Negativity is everywhere it seems. If you have the privilege, as I do, of living in the great electoral battleground state of North Carolina you are currently being bombarded by both sides of the political aisle with message after message about how bad things are.
My point in bringing this up is not to get down the rabbit hole of arguing politics but rather to note that no matter what happens in November, there's a large portion of our population that believes we're doomed.
This distinctly negative view of life is endemic not just to the political sphere but in all walks of life. The truth is, we all tend to bring our own version of this cynicism vibe into our little silos and mini-worlds, many times without even understanding the depth to which these subconscious attitudes are ingrained within us.
For me, this often means viewing the world through the lens of the tech/startup lens and applying my understanding of events thusly.
So over the last few weeks I've read seemingly dozens of articles absolutely shredding some of the biggest recent successes in the startup world. Ever since the Facebook IPO debacle, it seems that the only thing more in form than ripping the social networking giant is to pick apart one of it's even less-respected Internet brethren (I'm looking at you Groupon and Zynga!)
To be clear, there are a whole host of well documented issues faced by all of these companies (as well as other high profile comrades like Twitter, foursquare, Pinterest, Instagram and others). My point is simply this: these are the winners in the startup game, the ones who have made it through the valley of death and are riding the thrilling and yet frightening hockey stick growth curve of which all entrepreneurs dream. And even these winners are not immune to the deluge of unfavorable opinions from the masses.
How do we navigate this world then, especially as a startup knowing what we do regarding just how difficult the road will be? It's appropriate, I think, to answer this question via the classic Louis CK bit from a couple years ago in which he summarized our plight simply - "Everything's Amazing and Nobody's Happy." (Watch the video, it's worth the 4 minutes).
Inevitably, when running a company, you will find yourself dealing with unhappy people. It may be your development team that needs more resource. Or your Board, who needs everything - EVERYTHING - faster. Heck, it may even be you, once the sheen of entrepreneurial optimism loses a bit of its early shine.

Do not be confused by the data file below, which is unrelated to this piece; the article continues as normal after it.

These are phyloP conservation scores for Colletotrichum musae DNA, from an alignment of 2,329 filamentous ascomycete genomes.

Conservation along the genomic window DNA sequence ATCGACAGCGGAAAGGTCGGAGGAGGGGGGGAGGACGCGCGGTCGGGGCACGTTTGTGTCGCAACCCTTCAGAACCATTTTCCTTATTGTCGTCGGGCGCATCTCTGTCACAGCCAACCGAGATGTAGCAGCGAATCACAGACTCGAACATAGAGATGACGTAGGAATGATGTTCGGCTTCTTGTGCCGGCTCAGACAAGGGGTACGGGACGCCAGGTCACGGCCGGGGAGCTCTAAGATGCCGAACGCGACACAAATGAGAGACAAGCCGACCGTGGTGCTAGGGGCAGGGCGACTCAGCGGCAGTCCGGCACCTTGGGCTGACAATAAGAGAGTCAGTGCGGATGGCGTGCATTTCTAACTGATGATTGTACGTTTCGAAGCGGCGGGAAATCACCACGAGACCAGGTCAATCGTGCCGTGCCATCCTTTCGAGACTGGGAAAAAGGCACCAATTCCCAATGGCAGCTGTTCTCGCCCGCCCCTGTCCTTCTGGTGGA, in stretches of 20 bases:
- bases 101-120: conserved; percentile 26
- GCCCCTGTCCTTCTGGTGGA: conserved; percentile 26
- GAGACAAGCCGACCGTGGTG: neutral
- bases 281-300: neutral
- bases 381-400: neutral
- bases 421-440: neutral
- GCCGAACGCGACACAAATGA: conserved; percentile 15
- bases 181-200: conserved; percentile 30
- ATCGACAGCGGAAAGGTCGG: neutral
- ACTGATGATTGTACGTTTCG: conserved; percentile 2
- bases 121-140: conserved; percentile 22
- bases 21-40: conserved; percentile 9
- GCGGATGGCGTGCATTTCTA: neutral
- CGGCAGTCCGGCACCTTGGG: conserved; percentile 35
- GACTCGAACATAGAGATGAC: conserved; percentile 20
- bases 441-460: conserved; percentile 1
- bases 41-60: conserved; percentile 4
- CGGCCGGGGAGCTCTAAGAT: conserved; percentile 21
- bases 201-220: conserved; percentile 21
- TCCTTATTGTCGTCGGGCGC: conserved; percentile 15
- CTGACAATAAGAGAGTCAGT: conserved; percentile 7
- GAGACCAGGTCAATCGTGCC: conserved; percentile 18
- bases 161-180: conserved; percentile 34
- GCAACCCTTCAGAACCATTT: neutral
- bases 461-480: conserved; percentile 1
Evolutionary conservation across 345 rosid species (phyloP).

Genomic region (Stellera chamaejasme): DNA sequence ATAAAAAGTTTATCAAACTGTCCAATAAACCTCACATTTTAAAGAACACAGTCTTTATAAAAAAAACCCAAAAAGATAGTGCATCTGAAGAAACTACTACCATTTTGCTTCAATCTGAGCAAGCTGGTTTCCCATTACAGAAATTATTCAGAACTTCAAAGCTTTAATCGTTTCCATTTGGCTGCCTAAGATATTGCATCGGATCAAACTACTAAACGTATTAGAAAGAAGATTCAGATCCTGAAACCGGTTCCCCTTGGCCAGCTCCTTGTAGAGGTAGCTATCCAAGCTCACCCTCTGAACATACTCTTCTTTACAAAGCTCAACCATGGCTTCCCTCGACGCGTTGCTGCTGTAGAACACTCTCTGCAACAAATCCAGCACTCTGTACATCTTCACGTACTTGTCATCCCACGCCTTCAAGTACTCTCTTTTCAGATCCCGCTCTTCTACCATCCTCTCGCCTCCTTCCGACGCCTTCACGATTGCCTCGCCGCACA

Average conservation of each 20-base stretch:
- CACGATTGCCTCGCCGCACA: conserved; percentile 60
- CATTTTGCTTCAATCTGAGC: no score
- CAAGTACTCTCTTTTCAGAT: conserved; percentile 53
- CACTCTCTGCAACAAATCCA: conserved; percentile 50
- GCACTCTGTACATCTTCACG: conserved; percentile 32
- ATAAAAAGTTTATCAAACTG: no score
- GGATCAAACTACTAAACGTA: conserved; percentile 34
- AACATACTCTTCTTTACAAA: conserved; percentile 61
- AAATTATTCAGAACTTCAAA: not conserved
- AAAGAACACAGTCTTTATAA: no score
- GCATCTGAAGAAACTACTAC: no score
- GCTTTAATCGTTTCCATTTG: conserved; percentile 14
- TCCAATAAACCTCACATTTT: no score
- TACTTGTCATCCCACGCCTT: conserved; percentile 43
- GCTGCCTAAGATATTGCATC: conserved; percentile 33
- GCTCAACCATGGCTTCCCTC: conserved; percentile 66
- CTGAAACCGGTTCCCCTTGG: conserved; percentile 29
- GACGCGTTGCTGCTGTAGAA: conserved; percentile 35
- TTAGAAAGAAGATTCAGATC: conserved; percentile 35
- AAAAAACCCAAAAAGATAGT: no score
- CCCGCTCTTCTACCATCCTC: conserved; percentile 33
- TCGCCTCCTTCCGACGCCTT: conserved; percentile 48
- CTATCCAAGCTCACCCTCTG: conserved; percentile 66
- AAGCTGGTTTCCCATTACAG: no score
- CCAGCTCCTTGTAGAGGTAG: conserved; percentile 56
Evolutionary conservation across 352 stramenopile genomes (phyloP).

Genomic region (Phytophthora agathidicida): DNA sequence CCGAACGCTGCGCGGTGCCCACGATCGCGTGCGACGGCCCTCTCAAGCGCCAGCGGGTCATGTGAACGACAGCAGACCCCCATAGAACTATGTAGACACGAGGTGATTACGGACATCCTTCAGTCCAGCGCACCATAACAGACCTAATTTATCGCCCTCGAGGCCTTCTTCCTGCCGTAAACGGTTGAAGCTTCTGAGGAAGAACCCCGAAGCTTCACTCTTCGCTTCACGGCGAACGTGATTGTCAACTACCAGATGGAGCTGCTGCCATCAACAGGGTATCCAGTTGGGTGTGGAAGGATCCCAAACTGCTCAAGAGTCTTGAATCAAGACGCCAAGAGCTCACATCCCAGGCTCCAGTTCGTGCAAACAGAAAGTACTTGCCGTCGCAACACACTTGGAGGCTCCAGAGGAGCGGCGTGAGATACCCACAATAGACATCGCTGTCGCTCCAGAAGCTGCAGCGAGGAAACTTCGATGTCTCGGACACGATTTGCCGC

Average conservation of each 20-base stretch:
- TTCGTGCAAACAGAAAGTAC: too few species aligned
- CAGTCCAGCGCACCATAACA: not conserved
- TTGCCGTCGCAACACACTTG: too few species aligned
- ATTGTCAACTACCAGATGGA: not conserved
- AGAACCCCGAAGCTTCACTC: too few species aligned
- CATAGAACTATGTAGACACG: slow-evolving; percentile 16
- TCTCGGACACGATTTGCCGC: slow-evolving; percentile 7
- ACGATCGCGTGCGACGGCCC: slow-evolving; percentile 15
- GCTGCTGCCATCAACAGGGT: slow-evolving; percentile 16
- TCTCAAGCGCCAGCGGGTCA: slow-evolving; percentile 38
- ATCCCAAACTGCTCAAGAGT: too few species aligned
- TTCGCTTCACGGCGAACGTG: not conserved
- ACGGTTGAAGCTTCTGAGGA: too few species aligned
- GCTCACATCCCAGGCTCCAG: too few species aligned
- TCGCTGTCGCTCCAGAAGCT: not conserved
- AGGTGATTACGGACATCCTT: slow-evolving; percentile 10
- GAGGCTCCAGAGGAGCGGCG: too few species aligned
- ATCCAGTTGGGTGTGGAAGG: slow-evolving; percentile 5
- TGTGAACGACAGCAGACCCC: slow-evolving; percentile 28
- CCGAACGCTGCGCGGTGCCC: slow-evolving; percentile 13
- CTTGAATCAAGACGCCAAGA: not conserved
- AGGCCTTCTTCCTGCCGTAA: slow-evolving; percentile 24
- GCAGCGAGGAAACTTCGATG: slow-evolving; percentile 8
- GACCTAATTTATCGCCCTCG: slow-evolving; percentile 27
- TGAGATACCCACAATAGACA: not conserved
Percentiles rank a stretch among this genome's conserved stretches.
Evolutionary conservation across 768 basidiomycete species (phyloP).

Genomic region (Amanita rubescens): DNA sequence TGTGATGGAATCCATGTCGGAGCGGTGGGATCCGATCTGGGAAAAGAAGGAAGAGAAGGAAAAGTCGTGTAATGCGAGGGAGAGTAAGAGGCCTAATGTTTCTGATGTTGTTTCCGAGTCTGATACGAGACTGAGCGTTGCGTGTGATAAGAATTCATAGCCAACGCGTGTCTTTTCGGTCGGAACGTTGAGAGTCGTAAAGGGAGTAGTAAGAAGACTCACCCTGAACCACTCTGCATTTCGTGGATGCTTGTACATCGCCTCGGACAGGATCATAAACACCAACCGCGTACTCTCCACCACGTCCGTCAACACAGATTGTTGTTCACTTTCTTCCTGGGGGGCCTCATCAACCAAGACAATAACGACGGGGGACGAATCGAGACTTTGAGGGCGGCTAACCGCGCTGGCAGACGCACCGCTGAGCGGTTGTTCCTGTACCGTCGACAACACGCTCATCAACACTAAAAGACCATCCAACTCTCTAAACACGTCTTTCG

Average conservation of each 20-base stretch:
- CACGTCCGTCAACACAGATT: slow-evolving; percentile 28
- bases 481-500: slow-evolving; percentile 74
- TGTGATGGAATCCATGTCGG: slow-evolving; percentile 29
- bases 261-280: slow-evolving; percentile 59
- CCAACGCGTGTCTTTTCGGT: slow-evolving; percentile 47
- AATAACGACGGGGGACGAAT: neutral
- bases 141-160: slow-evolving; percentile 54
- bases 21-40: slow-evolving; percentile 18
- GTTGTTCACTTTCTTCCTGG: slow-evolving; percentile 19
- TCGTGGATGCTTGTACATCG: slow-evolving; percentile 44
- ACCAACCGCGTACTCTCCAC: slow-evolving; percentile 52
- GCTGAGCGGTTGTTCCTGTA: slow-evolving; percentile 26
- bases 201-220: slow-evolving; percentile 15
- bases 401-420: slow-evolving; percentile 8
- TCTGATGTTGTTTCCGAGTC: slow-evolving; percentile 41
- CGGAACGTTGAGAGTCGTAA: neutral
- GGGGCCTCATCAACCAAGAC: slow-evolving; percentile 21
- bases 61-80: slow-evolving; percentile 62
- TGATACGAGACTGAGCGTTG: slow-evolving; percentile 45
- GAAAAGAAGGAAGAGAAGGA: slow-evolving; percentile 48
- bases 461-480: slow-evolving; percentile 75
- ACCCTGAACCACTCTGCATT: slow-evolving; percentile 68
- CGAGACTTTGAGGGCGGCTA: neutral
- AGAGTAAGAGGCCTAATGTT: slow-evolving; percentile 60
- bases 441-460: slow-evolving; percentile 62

It's tempting to allow the micro-challenges of building a venture - like the lack of investment capital or a dearth of quality engineers - to shield us from acknowledgement of the amazing macro environment in which we live.
When those moments hit, let's all agree to take a minute to remember that we live in extraordinary times. Startups are almost immeasurably difficult propositions, with failure a constant companion and, probabilistically speaking, a likely final outcome.
And yet there has never been a time in history when entrepreneurs have had more information, easier access to investors, and better methods for distributing their products and services. It has never been cheaper to test an idea, never been more accepted culturally - even in conservative areas like the Southeast - to take a stab at an entrepreneurial venture.
And the fact that it is so easy to be negative is simply validation of the many problems that exist in our world that are begging for a solution.
By no means does this guarantee or necessarily improve the likelihood of success. It just means that no matter how negative the resonance of popular opinion is around us, there is no lack of opportunity. It's incumbent on all of us to focus on what we can control while remembering the other irrefutable law of the world:
Remember, if all else fails, another day will come. And we will wake up knowing that there's a chance that we will get a day like last Sunday. The sun will be shining, the sky will be blue. Everything will be still be amazing. And, yes, we can be happy.